When discussing diversity in wealth management, Barbara Billo said she is as open as possible about the achievements of the industry she loves and has dedicated nearly three decades of her life to.
“There’s a lot of work to be done in wealth management,” said Billo, A Partner and Wealth Advisor at RegentAtlanticsaid Financial planning. With a career in financial services that began in 1994 and advocating for the consistently underrepresented, Billo sees plenty of room for improvement.
“Part of the problem with wealth management is the apparent lack of female financial advisors. The lack or absence of (diverse) portfolio managers. And the truth is, when I think about what we can do better. , we need to get people to invest a little bit more and raise awareness about this profession.. . and I love it,” she said. “Nationwide, 16% or 17% of welfare counselors are women, and I’ll bet you a dollar to a donut that’s a fraction of that for the LGBTQ community that I’m a part of. “.
A deep passion for the industry and its ability to change lives for the better drives Bilello forward, amid the larger challenge of achieving true equity in wealth management. He believes that continued sharing of “non-traditional” experiences can normalize all experiences, opening the way for more people to get the financial guidance they need, growing businesses in the process.
“The lens I’m looking through is more like a kaleidoscope. It’s a very colorful, dimensional experience for me because I’ve been through so many different things and I’ve had so many different experiences as an individual in finance,” he said. “I needed to see the world differently.”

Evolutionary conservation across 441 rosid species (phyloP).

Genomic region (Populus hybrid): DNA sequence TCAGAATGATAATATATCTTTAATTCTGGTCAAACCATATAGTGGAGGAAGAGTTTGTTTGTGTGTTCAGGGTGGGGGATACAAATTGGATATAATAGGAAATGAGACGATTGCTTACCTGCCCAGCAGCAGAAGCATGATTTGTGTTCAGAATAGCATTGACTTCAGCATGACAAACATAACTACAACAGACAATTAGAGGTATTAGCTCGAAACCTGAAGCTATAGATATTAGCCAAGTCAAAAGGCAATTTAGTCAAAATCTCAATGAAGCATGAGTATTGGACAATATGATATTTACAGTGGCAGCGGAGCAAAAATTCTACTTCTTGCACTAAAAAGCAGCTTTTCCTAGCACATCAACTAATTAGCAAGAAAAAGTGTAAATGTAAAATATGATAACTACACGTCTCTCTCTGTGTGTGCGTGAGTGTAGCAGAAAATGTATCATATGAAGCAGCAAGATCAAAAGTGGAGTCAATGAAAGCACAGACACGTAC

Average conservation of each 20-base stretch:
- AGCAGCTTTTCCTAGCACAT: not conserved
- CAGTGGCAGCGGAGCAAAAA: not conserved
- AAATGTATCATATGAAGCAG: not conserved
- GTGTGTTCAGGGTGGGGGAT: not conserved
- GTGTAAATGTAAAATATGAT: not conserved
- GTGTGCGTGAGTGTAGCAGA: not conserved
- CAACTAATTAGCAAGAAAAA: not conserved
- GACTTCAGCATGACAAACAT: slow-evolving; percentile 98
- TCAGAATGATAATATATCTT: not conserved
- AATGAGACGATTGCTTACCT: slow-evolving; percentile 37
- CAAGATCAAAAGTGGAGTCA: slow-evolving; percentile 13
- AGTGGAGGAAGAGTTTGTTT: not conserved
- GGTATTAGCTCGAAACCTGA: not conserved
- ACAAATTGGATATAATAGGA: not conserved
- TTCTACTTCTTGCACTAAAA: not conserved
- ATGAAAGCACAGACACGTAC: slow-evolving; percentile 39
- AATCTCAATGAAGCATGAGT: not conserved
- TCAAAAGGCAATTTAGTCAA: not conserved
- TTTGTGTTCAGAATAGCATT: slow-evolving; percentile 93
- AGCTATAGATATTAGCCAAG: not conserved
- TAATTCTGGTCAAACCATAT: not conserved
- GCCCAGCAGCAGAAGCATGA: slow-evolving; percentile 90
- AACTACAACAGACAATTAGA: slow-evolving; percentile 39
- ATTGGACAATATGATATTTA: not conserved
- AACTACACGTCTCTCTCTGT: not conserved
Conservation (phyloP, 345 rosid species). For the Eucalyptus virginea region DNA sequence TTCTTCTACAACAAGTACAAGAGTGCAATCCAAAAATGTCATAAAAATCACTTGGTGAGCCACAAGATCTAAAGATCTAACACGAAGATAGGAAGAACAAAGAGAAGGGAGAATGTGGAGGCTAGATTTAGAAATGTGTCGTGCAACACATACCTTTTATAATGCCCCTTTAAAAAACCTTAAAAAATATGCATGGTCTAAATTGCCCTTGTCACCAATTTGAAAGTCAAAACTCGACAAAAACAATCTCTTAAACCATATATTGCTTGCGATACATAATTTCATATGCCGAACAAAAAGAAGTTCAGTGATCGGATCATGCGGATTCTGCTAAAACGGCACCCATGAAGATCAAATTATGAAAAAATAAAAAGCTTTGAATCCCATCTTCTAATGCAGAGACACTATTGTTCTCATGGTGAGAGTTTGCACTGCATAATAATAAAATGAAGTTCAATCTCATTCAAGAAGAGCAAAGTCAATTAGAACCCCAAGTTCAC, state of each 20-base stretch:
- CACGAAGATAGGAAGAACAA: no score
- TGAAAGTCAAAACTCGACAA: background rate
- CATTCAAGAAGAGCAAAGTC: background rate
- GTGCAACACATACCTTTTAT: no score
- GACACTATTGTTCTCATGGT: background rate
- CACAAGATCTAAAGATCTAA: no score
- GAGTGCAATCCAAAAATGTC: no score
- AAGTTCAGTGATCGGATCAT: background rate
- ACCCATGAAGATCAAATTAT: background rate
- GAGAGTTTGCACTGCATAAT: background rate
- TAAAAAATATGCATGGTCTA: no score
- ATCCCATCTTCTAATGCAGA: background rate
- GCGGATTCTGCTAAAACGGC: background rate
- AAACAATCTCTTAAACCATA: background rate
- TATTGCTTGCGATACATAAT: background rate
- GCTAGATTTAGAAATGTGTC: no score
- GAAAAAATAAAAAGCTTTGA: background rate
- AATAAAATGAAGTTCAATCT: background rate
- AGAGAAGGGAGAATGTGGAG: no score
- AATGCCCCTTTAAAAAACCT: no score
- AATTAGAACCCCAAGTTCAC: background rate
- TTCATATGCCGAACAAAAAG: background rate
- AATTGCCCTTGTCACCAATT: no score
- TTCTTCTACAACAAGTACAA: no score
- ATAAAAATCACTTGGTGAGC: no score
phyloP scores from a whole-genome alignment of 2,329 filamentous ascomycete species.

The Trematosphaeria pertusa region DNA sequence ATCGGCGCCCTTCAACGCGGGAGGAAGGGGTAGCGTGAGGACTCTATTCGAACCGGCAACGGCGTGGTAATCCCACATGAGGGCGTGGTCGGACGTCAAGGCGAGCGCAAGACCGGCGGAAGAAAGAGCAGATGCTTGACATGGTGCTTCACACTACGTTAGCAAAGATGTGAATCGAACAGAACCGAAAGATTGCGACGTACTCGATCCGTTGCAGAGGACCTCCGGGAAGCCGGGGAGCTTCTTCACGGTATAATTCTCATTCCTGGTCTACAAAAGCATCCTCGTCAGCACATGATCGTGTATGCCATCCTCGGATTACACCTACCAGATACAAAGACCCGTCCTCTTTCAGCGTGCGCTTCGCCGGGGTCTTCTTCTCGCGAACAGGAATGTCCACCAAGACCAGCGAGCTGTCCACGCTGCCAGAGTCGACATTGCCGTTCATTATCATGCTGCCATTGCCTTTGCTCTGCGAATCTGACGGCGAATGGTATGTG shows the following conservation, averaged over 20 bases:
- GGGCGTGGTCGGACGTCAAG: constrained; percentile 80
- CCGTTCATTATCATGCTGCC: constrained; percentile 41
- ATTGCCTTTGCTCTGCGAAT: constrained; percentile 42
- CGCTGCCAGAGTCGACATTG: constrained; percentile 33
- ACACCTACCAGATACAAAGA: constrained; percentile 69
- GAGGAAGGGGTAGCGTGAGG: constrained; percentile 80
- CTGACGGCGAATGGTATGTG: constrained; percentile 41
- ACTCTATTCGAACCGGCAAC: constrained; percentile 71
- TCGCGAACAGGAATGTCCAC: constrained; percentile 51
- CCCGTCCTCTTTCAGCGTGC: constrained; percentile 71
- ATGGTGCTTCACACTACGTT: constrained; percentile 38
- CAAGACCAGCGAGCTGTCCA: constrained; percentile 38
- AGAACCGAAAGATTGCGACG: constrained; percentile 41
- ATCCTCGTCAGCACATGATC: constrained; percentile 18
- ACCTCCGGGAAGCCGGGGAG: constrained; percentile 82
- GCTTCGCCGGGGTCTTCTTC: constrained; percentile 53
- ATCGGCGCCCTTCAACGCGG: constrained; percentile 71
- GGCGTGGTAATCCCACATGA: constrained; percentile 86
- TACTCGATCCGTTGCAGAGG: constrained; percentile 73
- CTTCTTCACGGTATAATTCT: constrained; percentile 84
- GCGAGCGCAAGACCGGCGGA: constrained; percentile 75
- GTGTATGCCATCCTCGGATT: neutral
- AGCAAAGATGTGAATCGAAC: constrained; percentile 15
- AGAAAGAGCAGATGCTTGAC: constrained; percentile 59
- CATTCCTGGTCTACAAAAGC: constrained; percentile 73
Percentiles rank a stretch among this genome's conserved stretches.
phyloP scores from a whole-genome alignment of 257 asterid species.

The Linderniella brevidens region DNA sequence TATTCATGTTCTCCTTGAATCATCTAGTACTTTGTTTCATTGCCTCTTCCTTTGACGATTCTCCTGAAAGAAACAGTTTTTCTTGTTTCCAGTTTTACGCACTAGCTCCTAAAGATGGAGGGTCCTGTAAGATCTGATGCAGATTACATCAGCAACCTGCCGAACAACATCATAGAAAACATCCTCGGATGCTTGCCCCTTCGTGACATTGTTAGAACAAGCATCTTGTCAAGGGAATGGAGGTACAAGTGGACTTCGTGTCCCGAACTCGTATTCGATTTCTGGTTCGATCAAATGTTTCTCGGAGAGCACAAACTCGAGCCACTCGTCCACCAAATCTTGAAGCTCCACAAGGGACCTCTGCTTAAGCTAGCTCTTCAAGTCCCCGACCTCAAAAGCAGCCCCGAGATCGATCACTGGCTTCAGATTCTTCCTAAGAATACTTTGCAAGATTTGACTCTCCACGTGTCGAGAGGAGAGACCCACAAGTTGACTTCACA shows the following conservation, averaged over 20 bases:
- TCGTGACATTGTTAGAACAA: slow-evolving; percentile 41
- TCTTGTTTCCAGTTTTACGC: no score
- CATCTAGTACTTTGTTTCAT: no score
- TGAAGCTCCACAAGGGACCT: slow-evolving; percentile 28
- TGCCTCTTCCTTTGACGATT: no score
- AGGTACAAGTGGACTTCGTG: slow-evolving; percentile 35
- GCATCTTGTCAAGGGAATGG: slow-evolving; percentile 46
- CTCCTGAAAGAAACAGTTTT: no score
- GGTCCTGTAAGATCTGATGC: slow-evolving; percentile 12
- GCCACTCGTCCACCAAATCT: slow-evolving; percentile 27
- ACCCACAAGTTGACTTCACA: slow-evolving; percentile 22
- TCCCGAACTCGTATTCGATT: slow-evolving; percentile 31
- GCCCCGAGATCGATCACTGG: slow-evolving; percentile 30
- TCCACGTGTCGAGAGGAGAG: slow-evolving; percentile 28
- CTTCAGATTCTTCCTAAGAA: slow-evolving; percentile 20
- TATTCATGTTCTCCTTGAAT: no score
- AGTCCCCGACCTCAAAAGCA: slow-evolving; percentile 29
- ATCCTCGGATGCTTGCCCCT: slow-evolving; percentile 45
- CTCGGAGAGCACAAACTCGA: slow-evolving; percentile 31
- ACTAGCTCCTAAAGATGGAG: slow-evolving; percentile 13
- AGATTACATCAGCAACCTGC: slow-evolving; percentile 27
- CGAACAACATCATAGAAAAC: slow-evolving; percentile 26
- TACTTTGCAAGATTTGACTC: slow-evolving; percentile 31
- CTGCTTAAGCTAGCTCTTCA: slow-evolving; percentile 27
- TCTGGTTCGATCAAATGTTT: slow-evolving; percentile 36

Financial Planning parent company Arizent’s second annual DEI study examines the state of inclusion across industries, the business impact of a dedicated DEI strategy, and how financial services industry leaders can continue to diversify.
The research aims to understand how different groups experience their workplaces and how different approaches to addressing diversity, equity and inclusion affect employees. The insights gathered and shared in Arizent’s 2022 report focus on delivering data points that are not easily identifiable to DEI metrics and identify areas that need the most improvement.
Those harder-to-observe points make the world of difference to Jesse Wideman, Jr. Certified Financial Planner and Senior Financial Planner at Facet Wealth in Baltimore. Monitoring attitudes, workplace toxicity, and whether consultants of color value themselves based on what they’ve experienced at work can tell more than demographics, he says.
These same issues go to the heart of the more insidious, passive-aggressive negativity experienced by underrepresented groups in professional circles—interactions that may seem harmless to some but have the power to completely turn others off.
Wideman says that while staff numbers have improved, it’s important to understand that each person in a given demographic is unique. One-size-fits-all fixes will not stand the test of time.
“At the end of the day, it’s hard to say that we’re going to create a healthy work environment for a white person who’s Asian or African-American or Hispanic. Because it looks different. everyone, he said. “Whose hands is it, who is influencing the culture?” begins with the question.
“I think it’s for everyone to understand what a healthy person looks like and say: How do we want to support that? At the end of the day, are we making a conscious effort to do that?”
Arizent’s July 2022 online survey surveyed 771 respondents across the wealth management, banking, accounting and insurance sectors. It included employees from small and large companies, different age demographics, and in a variety of positions from non-managerial to executive roles.
Here are seven wealth management options from the research. The full report can be found here.